In its filing, Amherst tries to rehabilitate AS in two ways. First, the college suggests that—even if they had been produced by the school—the text messages would have had “no bearing” on the case, since they were simply discussions about irrelevant aspects of AS’s sex life. But the intercourse is almost certainly relevant (since AS misrepresented to the panel and the investigator why the male student came to her room), and the messages contain several items discussing her intercourse with the accused, not with the second male.
Second, Amherst portrays AS as courageously forthcoming, and therefore wholly credible. It denies that she changed any significant aspect of her story—though even the school’s own investigator couldn’t “say it was clear to me” when AS actually claimed that she withdrew consent. It’s also true, the college’s outside attorneys concede, that AS told the school’s investigator that she didn’t have relevant text messages about the incident. But that answer was truthful, according to Amherst, because AS could have understood that the investigator was only asking her “whether she had communicated or recorded in writing that the Incident had been ‘non-consensual,’ which she did not.”
In other words, Amherst has implied that its investigator was only interested in obtaining from AS contemporaneous documentation that would confirm, rather than undermine, AS’s story. And this is how the college’s system was supposed to work? On this point, Amherst had two unpalatable options: (1) concede that AS lied to the investigator, and therefore is of dubious credibility, or (2) hint that its investigator wasn’t interested in obtaining exculpatory information. I suppose, given those two options, and given the ideological climate at the college, the lawyers had little choice but to implicitly rebuke the investigator.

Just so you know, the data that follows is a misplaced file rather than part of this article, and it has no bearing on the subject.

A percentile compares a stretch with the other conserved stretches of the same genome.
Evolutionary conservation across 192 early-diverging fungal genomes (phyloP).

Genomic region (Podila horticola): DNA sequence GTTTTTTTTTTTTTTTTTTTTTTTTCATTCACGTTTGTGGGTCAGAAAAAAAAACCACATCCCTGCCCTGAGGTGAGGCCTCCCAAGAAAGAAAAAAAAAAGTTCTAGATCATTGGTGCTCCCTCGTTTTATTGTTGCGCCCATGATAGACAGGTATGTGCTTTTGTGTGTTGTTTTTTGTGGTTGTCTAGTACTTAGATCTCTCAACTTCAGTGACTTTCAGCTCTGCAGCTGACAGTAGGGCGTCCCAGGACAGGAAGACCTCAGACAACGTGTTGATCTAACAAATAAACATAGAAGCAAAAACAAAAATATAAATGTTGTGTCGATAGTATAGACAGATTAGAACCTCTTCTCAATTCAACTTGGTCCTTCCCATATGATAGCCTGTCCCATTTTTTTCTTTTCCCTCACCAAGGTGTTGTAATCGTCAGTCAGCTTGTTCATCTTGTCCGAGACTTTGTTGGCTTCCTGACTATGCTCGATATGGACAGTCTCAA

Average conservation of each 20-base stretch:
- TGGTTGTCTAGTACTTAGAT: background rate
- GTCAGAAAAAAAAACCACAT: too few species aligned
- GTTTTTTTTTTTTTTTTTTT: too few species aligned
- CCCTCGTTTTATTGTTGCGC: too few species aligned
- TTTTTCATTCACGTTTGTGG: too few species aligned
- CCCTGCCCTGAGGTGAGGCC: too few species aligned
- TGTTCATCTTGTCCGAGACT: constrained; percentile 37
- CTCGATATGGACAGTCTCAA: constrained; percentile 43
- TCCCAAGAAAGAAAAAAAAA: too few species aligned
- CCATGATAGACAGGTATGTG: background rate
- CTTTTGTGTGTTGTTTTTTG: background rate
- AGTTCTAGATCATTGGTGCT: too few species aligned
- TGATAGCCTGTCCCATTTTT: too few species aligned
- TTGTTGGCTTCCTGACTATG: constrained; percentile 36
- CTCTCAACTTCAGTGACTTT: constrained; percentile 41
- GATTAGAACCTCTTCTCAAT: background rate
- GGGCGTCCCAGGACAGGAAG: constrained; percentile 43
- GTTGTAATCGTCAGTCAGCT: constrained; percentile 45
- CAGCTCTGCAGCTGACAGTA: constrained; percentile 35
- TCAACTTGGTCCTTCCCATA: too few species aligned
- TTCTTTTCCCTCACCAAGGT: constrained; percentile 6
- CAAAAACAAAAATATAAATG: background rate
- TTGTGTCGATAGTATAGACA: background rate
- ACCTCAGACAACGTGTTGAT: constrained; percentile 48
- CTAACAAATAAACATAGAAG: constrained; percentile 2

Amherst’s Fallback Position: Blame Its Students
In a federal judiciary that includes such opponents of campus due process as Ronnie Abrams (Vassar case) and Jesse Furman (Columbia case), perhaps this argument might carry the day. But even Amherst seems doubtful. And so the school offers a second line of defense–to the extent the result was unjust and the school failed to consider exculpatory evidence, it was because Amherst students (either AS’s roommate, or the accused student himself) failed to do their jobs.
On this point, Amherst begins with AS’s roommate, the former girlfriend of the accused. (The roommate seems to me to have been badly treated by all parties in this case—including, now, Amherst.) While the college goes out of its way to defend the unreliable AS, its outside counsel choose to cast aspersions on the roommate—one of Amherst’s own students—by suggesting that she wasn’t entirely forthcoming about the existence of the text messages in her one and only interview with the investigator. Why? Because the roommate answered, “I don’t think so” to the following question from the investigator: “Is there anything else I haven’t asked you about that you think would be important for me to know?”